Posted on 31. Mar, 2015 by in Vocabulary

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One of the most common verbs is the verb χαλάω (to break, to break down, to spoil, etc.). Below there are some examples of its use and meanings.

1. To break / to break down

Μη χαλάσεις το τάμπλετ σου γιατί δεν έχουμε λεφτά να πάρουμε άλλο.

Don’t break your tablet  because we cannot afford another one.

Το αυτοκίνητό μου χάλασε πάλι!

My car broke down again!

 

2. To get worse (weather)

Ο καιρός χαλάει. Θα βρέξει.

The weather is getting worse. It will rain.

 

3. To damage

Μη διαβάζεις στο σκοτάδι, θα χαλάσεις τα μάτια σου.

Don’t read in the darkness, you will damage your eyes.

 

4. A business will not happen

Δυστυχώς, η δουλειά χάλασε.

Unfortunately, we won’t do business.

 

5. To spoil

Οι γιαγιάδες και οι παππούδες τα χαλάνε τα παιδιά.

Grandparents spoil the children.

6. To be in a bad mood

Με το που είδε τον πρώην της, της χάλασε η διάθεση.

As soon as she saw her ex she was in a bad mood. (lit: her mood was spoiled)

 

The participle χαλασμένος, χαλασμένη, χαλασμένο is commonly used as well

1. Μην τρως αυτό το τυρί! Δεν βλέπεις ότι είναι χαλασμένο;

Don’t eat the cheese! Don’t you see it’s moldy?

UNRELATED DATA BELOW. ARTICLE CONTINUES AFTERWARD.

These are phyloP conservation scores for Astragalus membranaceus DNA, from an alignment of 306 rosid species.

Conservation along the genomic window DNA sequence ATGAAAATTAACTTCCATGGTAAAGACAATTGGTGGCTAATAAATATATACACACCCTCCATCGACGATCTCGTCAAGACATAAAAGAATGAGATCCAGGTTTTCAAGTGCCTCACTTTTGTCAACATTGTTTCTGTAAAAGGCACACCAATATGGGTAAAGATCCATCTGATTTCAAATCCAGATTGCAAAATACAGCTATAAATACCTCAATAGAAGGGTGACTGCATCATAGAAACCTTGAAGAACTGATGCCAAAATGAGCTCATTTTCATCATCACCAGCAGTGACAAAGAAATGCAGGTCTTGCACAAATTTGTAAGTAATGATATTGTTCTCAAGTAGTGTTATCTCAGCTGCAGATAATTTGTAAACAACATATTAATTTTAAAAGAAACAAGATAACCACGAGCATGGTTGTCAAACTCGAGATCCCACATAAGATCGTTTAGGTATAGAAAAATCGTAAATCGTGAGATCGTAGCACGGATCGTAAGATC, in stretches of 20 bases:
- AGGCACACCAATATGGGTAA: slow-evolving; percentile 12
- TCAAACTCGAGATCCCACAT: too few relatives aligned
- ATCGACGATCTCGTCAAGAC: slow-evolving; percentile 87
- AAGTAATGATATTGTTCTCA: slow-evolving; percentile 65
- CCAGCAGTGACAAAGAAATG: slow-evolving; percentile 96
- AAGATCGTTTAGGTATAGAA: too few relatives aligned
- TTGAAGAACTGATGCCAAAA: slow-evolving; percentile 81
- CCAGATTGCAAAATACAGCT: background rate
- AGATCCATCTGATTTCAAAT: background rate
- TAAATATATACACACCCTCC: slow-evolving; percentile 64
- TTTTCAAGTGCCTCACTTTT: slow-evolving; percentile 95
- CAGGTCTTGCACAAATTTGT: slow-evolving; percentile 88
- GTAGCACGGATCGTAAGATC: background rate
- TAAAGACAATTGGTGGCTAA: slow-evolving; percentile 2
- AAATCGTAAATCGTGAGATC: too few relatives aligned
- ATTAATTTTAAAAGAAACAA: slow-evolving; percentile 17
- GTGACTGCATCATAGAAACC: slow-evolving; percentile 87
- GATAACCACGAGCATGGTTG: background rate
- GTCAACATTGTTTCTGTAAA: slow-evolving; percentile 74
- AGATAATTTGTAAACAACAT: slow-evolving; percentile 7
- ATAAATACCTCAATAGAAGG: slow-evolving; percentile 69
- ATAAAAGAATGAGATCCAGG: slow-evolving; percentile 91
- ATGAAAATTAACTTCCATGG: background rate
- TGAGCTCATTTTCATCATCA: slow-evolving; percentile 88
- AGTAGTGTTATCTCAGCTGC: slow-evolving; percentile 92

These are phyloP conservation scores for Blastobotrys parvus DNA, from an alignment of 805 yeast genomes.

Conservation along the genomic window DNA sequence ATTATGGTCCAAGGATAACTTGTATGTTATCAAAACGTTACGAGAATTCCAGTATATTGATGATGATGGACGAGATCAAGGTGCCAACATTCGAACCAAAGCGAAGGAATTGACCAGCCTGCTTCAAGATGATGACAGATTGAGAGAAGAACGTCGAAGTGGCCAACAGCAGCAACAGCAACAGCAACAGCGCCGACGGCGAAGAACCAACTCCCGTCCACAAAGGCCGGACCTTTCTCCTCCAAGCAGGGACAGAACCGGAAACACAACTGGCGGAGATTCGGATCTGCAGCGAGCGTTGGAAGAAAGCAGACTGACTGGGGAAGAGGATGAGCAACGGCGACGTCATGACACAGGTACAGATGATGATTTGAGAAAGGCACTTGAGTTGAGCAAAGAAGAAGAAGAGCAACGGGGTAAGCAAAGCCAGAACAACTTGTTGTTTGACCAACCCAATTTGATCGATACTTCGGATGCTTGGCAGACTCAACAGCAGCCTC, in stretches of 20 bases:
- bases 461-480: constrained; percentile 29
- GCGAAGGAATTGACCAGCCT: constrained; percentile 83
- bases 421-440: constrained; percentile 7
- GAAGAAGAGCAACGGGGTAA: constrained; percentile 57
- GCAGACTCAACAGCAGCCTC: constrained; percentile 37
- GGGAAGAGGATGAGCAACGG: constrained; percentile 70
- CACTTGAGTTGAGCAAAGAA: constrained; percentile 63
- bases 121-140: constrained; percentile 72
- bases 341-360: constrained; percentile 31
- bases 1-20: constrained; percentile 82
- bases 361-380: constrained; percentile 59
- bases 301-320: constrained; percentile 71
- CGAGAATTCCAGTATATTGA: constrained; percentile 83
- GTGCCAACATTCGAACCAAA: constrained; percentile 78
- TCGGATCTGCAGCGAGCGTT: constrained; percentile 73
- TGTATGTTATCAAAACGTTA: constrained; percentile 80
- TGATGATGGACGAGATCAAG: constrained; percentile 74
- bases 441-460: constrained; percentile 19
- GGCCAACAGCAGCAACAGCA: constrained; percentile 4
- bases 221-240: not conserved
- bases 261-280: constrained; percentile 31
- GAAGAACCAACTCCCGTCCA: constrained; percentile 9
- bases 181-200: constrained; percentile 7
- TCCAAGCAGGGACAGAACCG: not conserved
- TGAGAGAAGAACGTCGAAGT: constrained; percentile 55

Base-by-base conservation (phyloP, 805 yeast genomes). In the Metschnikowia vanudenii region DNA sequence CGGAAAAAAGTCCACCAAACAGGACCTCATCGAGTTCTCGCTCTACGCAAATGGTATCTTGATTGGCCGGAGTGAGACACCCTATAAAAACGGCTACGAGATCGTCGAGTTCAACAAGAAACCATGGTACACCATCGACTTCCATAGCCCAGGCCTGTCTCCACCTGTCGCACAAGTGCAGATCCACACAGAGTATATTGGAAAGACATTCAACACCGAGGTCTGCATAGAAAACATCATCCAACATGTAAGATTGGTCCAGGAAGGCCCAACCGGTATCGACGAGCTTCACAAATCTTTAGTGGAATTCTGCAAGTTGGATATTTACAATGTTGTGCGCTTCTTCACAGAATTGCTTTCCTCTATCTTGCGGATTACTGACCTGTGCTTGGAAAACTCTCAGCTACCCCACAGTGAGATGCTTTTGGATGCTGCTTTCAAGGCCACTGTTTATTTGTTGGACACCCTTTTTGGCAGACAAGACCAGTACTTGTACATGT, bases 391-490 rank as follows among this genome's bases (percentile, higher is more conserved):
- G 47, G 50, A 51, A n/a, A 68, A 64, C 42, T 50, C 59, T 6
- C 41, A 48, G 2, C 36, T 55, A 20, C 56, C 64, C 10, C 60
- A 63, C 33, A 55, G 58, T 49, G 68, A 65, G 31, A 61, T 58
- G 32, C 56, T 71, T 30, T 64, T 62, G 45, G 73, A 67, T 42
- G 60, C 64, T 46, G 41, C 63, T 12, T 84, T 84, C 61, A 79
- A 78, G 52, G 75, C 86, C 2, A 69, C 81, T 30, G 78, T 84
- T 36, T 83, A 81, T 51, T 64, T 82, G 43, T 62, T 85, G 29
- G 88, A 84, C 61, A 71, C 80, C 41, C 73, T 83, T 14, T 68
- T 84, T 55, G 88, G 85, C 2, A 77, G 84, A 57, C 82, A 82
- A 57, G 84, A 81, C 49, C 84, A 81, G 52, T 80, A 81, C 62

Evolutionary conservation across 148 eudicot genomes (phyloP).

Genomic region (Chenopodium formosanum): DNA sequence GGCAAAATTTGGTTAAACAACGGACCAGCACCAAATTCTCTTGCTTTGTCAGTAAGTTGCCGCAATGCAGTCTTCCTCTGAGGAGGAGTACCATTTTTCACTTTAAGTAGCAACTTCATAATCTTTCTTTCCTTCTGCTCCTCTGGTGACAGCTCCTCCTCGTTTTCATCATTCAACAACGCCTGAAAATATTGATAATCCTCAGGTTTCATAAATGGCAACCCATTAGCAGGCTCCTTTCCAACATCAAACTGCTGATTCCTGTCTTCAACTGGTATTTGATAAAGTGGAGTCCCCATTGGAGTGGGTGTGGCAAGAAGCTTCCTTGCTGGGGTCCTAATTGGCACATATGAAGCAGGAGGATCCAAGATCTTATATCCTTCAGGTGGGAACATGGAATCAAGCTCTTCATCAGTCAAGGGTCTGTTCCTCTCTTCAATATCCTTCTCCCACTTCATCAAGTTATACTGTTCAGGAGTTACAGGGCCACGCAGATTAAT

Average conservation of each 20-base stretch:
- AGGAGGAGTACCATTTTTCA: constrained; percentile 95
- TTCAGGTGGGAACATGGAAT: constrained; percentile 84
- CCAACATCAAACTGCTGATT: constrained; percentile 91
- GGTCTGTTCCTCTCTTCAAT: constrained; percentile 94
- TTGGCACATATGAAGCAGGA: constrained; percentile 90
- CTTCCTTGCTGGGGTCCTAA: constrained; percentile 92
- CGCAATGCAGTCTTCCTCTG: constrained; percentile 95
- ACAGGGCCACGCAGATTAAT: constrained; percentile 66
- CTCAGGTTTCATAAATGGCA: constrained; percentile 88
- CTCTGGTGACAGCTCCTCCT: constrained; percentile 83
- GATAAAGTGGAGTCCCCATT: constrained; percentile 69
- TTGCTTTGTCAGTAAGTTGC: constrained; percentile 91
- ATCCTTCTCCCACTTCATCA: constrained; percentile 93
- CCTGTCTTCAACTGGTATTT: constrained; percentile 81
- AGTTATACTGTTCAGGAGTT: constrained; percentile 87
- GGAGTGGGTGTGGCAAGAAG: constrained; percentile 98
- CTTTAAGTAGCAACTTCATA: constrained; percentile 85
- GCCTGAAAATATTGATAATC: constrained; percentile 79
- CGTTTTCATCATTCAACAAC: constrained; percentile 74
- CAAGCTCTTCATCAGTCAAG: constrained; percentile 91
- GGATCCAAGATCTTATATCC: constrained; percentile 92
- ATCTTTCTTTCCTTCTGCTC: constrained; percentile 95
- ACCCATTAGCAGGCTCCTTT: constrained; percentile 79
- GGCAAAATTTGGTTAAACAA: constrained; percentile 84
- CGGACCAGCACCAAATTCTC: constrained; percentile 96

2. Το ασανσέρ δε λειτουργεί, είναι χαλασμένο.

The elevator is out of order. It’s broken.

3. Ο οδοντίατρος τού είπε ότι έχει ένα χαλασμένο δόντι.

The dentist told him that he has a bad tooth.

Idioms

1. Τα χαλάω= to break up

Ο Νίκος και η Μαριάνα τα χάλασαν. Nikos and Mariana broke up.

 

2. Χαλάω τον κόσμο= to make a big deal

Ο γιος της δεν απαντούσε στο τηλέφωνο και χάλασε τον κόσμο. Μέχρι και στους γονείς της κοπέλας του τηλεφώνησε.

Her son didn’t answer the phone and she made a big deal out of it. She even called his girlfriend’s parents.

 

3. Δε χάλασε ο κόσμος / Δε θα χαλάσει ο κόσμος= it’s not the end of the world

Δεν πειράζει που δεν ήρθε ο Γιάννης. Δε χάλασε (κι) ο κόσμος!

It’s ok Yannis didn’t come. It’s not the end of the world!

Δε θα χαλάσει ο κόσμος αν έρθει αύριο!

It’s not the end of the world if he comes tomorrow!

 

4. Ο κόσμος να χαλάσει= no matter what

Θα έρθω να σε δω, ο κόσμος να χαλάσει!

I’ll come to see you no matter what!

5. O κόσμος χαλάει is an idiom used in many contexts:

Που πας μ’ αυτόν τον καιρό; Χαλάει ο κόσμος!

Where are you going? The weather is really bad!

Ο Κώστας έκανε πάρτι το Σάββατο. Χάλασε ο κόσμος!

Costas had a party on Saturday. It was fantastic!

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Happy Independence Day!

Posted on 24. Mar, 2015 by in Culture, Vocabulary